Amid a rapid rise in cyber attacks on Israel, the state is accelerating efforts to recruit and develop the cyber expertise it needs to keep pace with emerging threats in the Middle East and beyond.
With double the number of scientists and engineers per capita compared to the US and 10 times more active-duty soldiers relative to its total population, Israel already has impressive human capital in scientific fields such as cybersecurity. But now it is also tapping everything from high school classrooms to venture capital firms to extract cream-of-the-crop cyber experts, hone their skills and ideas, and fund their development.
Israel’s model, though tailor-made for its unique size and capabilities, offers potential lessons for other countries looking to improve their cybersecurity game, including the United States, according to US cybersecurity experts familiar with Israel’s approach.
The US has numerous programs in place to attract and train the best cyber talent, and President Obama recently proposed expanding the cybersecurity budget by nearly $1 billion after an annual US intelligence survey ranked the threat of cyberattacks on banks, power grids, and other infrastructure as higher than terrorism or weapons of mass destruction.
But quality can matter more than quantity in this emerging battlefield, where a team of pony-tailed hackers fueled by pizza, Coke, and plum salaries may be enough to design major attacks or help bolster US defenses against them.
Some American experts say Israel may be zeroed in to an even greater degree than the US on developing cyber Top Guns with the ability to write and modify computer code, spot software vulnerabilities, move clandestinely inside networks, and manipulate systems, rather than just develop cybersecurity policy.
“What Israel has done is focus much more heavily on technical skills and leave the political work to the politicians,” says Alan Paller of the SANS Institute, who examined Israeli cybersecurity strategy as part of the US Department of Homeland Security’s Task Force on CyberSkills last summer. “Their skill level [per capita] … outdoes everyone, even China,” he adds, despite China’s “massive program” for developing skilled cyber experts.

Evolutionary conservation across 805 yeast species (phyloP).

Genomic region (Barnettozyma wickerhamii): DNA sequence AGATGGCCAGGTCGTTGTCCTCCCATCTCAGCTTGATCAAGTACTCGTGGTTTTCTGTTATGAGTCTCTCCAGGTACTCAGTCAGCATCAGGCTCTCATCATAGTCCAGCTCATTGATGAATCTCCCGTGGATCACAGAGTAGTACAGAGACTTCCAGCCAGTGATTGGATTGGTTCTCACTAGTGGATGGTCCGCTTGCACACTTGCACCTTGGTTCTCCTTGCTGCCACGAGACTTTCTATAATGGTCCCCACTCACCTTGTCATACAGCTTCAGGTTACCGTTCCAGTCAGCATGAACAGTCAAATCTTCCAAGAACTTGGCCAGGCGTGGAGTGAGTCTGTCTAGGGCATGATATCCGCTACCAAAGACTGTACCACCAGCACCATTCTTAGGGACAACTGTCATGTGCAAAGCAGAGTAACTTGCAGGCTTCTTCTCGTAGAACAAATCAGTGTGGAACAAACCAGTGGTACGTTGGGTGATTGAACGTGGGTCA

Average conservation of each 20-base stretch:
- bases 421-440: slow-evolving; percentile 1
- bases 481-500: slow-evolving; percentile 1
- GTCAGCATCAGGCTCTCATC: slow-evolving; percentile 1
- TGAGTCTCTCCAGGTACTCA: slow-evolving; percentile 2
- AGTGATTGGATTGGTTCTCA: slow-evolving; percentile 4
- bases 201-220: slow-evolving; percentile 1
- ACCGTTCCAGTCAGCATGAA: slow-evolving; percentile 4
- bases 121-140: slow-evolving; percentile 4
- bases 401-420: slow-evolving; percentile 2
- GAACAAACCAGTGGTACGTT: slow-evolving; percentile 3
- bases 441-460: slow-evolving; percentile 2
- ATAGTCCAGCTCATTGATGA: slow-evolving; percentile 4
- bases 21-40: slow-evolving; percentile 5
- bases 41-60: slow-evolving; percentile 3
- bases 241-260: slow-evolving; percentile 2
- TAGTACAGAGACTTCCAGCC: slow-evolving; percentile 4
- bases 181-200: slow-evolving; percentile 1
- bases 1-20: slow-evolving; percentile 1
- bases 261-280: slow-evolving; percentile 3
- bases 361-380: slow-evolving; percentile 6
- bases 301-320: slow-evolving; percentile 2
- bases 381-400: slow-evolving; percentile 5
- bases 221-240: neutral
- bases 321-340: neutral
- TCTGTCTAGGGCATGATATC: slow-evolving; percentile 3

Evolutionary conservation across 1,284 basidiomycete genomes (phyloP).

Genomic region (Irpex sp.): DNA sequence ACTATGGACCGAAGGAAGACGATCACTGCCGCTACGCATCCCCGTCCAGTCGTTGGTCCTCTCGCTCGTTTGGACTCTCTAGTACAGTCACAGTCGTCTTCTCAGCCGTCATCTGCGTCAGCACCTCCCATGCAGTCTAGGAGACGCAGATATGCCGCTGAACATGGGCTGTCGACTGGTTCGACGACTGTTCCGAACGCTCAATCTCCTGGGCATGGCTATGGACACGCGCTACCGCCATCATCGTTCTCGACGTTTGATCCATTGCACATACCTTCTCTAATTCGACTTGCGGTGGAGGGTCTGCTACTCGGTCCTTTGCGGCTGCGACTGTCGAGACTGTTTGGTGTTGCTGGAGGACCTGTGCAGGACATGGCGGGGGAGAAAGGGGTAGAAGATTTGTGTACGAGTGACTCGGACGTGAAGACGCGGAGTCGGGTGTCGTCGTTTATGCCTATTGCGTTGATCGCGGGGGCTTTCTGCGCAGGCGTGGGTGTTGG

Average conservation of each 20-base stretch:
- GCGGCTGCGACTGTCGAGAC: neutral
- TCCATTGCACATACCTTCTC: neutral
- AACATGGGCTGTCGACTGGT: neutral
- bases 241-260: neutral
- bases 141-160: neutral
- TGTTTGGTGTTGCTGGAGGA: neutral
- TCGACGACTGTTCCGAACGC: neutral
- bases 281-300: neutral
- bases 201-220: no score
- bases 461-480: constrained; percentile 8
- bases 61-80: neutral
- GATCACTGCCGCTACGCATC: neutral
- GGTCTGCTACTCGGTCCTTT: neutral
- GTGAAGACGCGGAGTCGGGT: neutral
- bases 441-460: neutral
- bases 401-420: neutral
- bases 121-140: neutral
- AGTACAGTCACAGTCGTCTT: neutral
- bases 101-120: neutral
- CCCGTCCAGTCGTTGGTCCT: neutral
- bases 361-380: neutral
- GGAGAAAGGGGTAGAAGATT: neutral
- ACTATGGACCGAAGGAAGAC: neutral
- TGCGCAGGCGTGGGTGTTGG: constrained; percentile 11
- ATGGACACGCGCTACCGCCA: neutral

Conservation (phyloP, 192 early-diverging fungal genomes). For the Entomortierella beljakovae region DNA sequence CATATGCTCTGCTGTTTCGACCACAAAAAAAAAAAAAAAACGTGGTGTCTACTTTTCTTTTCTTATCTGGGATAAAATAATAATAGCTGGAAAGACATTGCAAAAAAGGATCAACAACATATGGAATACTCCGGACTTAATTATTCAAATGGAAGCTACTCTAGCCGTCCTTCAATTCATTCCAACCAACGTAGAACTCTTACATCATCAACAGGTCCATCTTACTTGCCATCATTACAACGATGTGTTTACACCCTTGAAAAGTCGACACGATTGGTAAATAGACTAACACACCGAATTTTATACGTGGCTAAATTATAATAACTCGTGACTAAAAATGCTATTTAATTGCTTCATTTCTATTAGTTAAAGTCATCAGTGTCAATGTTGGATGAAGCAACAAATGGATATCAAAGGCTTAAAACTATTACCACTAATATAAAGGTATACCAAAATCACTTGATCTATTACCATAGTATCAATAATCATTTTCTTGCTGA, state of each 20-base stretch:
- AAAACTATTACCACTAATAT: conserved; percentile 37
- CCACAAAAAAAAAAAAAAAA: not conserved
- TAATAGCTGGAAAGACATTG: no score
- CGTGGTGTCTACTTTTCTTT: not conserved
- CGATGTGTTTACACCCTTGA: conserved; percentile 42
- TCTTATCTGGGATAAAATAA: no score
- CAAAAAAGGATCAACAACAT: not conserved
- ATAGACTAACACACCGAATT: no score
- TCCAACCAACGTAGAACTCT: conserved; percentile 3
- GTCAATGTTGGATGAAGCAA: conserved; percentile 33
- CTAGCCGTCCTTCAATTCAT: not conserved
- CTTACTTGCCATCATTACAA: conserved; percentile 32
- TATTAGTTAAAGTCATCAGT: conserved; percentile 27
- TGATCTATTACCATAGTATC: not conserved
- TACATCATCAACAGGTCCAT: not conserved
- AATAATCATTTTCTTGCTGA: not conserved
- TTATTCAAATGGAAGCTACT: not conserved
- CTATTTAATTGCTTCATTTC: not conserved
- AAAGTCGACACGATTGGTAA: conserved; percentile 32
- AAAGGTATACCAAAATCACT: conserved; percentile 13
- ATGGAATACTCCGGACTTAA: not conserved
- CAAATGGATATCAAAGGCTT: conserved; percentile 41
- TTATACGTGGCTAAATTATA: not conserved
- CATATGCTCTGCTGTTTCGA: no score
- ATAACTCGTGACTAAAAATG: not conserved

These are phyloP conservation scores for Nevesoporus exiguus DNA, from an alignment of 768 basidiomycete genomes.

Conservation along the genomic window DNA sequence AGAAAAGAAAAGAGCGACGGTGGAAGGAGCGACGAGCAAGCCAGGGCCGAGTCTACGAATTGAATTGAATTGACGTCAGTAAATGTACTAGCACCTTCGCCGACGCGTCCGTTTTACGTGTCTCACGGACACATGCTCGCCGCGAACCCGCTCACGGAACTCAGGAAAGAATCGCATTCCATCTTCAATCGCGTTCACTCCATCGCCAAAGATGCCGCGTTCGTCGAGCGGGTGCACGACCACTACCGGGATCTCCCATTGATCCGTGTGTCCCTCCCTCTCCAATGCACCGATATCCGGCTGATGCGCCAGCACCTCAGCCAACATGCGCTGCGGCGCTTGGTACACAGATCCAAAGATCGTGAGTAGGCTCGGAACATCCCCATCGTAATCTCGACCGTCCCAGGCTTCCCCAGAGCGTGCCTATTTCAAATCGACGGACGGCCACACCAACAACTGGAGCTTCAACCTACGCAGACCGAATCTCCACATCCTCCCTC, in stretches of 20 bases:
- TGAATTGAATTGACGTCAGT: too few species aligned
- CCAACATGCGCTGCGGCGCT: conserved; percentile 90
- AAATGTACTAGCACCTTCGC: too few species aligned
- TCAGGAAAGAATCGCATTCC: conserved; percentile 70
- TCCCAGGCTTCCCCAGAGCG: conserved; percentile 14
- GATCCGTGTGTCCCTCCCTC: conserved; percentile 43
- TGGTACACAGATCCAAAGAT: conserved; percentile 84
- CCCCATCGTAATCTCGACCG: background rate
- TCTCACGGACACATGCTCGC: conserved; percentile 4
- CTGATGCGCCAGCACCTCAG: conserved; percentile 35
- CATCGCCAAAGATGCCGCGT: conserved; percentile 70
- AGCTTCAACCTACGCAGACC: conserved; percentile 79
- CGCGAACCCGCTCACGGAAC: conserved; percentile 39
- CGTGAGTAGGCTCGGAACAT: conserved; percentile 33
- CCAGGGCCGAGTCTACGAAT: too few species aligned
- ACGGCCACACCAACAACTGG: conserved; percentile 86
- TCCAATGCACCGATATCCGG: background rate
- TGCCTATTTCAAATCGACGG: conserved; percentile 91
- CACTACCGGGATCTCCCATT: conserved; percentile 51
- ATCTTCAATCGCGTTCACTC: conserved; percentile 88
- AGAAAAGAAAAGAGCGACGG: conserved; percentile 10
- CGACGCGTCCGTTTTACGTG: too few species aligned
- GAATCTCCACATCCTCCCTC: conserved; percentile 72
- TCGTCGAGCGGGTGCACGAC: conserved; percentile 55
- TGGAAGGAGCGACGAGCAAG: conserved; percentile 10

Professor Isaac Ben Israel, a driving force behind the creation of Israel’s new National Cyber Bureau last year, says Israel has “the pleasure, the benefit, of selecting the right people for the right positions,” thanks in large part to mandatory military service, which pools the country’s talent and makes for efficient recruiting.
Such expertise helped Israel achieve a top-3 ranking in preparedness for cyberattacks in a 2012 report (PDF) by security technology company McAfee, along with Finland and Sweden and ahead of the US, China, and Russia. In addition, Israel’s critical infrastructure has been required by law to protect itself against cyberattacks since 2002, a decade before US Congress tried and failed to pass similar legislation. Israel has also implemented a host of new strategies in the past few years, including more math and science emphasis in schools, cybersecurity competitions, and major conferences such as Prof. Ben Israel’s 3rd Annual International Cyber Security Conference that opens June 12 at Tel Aviv University with an all-star lineup of speakers, from Russia’s Eugene Kaspersky to former White House official Richard A. Clarke.
Even so, Israeli experts remain concerned about enemies like Iran, which has the capacity to work on long-term attacks that require significant manpower, robust funding, and intelligence agents necessary to determine the location and type of computers used at, say, a power production company.
“In relative terms, we are in good shape,” says Ben Israel, a former major general in the air force and one of Israel’s most prominent cybersecurity experts. “In absolute terms, we are not in the required shape. Unfortunately we have more threats than Finland, Sweden, or even the United States.”
Read more at CHRISTIAN SCIENCE MONITOR.